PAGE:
Banks also create an allowance in the balance sheet to cover losses from the loans (if any) and change the structure of this allowance depending on the economic factorsEconomic FactorsEconomic factors are external, environmental factors that influence business performance, such as interest rates, inflation, unemployment, and economic growth, among more going on in the market.

Short term investments

To the banks, short term investmentsShort Term InvestmentsShort term investments are those financial instruments which can be easily converted into cash in the next three to twelve months and are classified as current assets on the balance sheet. Most companies opt for such investments and park excess cash due to liquidity and solvency more are also of utter importance. That’s they include cash, securities under short term investments. These short term investments do three things –

Format and example of Balance Sheet of Bank

ABC Bank Balance Sheet

ParticularsScheduleAmount (in US $, millions)
Cash balances830,000
Residential mortgage25,000
Federal funds sold & securities purchased11,000
Credit Card3500
Commercial Loans2,000
Accumulated DepreciationAccumulated DepreciationThe accumulated depreciation of an asset is the amount of cumulative depreciation charged on the asset from its purchase date until the reporting date. It is a contra-account, the difference between the asset's purchase price and its carrying value on the balance more5500
Allowance for loan & leasesLeasesLeasing is an arrangement in which the asset's right is transferred to another person without transferring the ownership. In simple terms, it means giving the asset on hire or rent. The person who gives the asset is “Lessor,” the person who takes the asset on rent is “Lessee.”read more losses47,000
Total Assets 162,000
Time Deposits34,000
Money Market Deposits26,000
Federal funds sold and purchased under agreement to repurchaseAgreement To RepurchaseA repurchase agreement or repo is a short-term borrowing for individuals who deal in government securities. Such an agreement can happen between multiple parties into three types- specialized delivery, held-in-custody repo and third-party more5,500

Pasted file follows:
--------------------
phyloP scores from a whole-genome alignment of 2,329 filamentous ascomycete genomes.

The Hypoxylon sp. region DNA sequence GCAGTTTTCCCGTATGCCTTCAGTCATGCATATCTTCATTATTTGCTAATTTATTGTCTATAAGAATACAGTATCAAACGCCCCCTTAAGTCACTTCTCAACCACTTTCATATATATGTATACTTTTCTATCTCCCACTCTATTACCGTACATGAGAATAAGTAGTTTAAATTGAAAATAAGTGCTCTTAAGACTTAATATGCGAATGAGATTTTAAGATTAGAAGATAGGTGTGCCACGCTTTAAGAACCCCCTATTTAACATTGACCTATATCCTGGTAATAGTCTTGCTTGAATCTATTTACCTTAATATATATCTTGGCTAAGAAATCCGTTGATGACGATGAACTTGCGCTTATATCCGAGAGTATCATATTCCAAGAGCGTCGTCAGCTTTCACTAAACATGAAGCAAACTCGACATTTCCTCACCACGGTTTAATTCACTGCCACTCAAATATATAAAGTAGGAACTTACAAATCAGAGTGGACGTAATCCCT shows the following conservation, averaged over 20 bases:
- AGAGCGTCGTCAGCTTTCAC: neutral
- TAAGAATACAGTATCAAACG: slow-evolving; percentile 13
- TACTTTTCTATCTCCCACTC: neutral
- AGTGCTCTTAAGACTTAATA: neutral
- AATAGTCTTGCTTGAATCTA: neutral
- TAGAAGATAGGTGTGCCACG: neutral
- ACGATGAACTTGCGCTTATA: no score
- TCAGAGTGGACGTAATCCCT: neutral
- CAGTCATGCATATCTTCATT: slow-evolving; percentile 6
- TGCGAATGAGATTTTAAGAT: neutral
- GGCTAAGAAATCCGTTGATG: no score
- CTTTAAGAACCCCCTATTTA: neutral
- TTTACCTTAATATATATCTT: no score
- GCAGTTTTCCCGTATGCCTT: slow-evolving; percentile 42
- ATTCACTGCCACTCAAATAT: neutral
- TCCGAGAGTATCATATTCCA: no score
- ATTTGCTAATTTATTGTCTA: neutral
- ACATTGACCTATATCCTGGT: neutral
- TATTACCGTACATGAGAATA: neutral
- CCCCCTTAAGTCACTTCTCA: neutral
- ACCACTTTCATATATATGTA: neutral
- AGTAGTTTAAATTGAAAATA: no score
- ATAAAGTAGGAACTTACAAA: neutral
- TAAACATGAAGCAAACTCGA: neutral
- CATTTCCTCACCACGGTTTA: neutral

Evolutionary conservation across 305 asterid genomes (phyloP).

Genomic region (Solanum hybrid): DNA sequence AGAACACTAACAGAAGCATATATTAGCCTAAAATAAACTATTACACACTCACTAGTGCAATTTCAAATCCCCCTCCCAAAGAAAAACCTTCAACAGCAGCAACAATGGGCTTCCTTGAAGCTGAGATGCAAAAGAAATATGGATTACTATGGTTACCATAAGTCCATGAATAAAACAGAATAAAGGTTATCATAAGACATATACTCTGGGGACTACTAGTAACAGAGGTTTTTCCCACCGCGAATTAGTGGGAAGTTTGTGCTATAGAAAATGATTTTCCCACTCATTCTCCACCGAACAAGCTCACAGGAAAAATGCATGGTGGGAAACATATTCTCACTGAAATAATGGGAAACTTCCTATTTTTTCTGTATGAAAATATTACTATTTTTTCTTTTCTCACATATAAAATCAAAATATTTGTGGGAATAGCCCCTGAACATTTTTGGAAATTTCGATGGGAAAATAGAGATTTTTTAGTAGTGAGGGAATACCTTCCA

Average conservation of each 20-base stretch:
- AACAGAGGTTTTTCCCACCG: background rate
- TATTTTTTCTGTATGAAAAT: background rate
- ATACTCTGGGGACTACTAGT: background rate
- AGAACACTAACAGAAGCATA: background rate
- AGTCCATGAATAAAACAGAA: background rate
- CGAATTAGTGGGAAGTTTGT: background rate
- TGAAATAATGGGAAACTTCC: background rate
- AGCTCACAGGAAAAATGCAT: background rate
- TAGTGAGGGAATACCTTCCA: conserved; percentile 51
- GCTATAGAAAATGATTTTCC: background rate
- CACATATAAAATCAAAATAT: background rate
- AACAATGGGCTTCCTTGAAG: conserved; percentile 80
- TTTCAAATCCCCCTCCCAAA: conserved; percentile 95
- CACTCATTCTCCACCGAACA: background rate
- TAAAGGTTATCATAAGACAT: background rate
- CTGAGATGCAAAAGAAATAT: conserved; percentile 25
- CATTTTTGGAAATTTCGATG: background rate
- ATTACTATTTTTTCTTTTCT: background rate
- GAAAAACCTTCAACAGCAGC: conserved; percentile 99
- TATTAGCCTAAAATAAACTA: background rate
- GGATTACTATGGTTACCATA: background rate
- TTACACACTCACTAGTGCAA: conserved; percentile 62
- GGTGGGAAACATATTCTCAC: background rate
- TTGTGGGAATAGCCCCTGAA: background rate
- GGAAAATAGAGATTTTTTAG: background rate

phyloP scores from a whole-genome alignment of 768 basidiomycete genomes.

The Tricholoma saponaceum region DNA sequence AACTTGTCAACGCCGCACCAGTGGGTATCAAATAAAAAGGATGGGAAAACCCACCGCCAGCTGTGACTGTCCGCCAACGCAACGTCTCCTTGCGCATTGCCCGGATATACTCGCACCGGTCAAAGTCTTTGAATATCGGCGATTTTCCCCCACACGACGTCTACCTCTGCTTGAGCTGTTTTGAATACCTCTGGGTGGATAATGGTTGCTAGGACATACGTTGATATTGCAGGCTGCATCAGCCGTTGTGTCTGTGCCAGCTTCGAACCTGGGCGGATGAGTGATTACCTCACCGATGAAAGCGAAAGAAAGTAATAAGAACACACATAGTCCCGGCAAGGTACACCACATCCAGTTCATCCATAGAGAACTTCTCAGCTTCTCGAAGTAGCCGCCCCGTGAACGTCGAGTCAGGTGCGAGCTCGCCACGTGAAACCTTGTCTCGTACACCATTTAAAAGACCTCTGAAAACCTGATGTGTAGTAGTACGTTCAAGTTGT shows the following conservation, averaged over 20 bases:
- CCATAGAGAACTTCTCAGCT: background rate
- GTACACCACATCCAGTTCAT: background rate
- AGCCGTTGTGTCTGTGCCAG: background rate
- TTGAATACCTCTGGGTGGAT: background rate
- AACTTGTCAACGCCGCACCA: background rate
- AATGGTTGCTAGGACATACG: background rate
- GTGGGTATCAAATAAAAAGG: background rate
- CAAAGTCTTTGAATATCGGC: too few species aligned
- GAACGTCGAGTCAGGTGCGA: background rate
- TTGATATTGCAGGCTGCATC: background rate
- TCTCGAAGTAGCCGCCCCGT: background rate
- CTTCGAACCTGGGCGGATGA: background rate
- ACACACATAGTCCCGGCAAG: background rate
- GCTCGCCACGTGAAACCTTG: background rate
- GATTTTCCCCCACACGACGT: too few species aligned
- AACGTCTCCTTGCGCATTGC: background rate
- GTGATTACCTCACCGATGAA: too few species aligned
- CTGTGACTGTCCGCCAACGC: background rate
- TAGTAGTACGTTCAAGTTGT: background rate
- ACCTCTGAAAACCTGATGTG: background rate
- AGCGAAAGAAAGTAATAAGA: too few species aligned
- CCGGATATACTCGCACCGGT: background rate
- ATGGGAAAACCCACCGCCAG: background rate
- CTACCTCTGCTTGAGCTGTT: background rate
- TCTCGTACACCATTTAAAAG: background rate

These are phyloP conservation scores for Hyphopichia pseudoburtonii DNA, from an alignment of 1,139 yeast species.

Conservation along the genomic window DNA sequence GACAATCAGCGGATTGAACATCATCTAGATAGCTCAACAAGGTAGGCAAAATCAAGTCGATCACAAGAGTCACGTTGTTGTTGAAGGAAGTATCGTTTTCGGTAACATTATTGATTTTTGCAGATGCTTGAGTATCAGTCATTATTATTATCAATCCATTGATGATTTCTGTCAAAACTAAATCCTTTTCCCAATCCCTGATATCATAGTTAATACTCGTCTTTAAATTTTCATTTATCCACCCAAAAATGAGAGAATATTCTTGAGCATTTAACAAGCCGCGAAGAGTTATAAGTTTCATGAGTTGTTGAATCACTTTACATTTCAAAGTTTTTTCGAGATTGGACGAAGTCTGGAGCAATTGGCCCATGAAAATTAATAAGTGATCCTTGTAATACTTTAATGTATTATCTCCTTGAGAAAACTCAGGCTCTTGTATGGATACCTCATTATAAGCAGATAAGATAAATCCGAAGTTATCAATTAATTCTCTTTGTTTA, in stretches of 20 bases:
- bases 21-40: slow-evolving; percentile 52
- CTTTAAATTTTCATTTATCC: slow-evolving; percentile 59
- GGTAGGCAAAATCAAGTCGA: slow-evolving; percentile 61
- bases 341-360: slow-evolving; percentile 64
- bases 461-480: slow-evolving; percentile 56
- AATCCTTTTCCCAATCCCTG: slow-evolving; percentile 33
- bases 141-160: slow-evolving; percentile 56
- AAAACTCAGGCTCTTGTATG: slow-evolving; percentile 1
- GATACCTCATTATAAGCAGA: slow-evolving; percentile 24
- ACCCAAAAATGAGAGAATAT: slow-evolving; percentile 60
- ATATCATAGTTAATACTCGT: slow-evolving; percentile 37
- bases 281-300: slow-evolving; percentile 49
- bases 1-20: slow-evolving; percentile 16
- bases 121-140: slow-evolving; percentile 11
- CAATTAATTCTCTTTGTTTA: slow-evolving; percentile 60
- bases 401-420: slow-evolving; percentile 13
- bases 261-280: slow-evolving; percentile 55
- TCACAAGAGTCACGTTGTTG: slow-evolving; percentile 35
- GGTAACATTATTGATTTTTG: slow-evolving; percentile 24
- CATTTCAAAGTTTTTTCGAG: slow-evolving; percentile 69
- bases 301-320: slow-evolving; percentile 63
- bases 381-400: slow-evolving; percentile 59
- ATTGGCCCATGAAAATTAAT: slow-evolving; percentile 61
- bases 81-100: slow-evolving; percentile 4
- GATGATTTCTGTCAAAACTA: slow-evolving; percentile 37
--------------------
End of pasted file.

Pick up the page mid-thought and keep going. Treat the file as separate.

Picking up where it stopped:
Interest bearing long term debtTerm DebtLong-term debt is the debt taken by the company that gets due or is payable after one year on the date of the balance sheet. It is recorded on the liabilities side of the company's balance sheet as the non-current more313,000
Non-interest bearing liabilities23,500
Shareholders’ Equity135,000
Total liabilities & shareholders’ equity  162,000

Structure of the Company’s Balance Sheet

The balance sheet of a regular company is similar to a simple balance sheet format.

The balance sheet of a regular company will balance two sides – assets and liabilities.

For example, if a company takes a loan from a bank of $50,000, the transaction will take place on the balance sheet in the following manner –

  • Firstly, on the “asset” side, we will include “Cash” of $50,000.
  • Secondly, on the “liability” side, we will include “Debt” of $50,000.

For one transaction, there are two consequences, and these two are balanced by the balance sheet.

Let’s now understand “assets” and “liabilities.”


Under “assets,” first, we will talk about “current assets.” Current assets are assets that can be liquidated quickly in cash. Here are the items that come under current assets –

Here’s an example for you –

 A (in US $)B (in US $)
Cash 45005600
Cash Equivalent65003400
Accounts Receivable70008000
Total Current Assets26,00024,000

Now, let’s talk about “non-current assets.”

Non-current assetsNon-current AssetsNon-current assets are long-term assets bought to use in the business, and their benefits are likely to accrue for many years. These Assets reveal information about the company's investing activities and can be tangible or intangible. Examples include property, plant, equipment, land & building, bonds and stocks, patents, more are also called fixed assets. They will pay you off for more than one year, and they can’t easily be liquidated.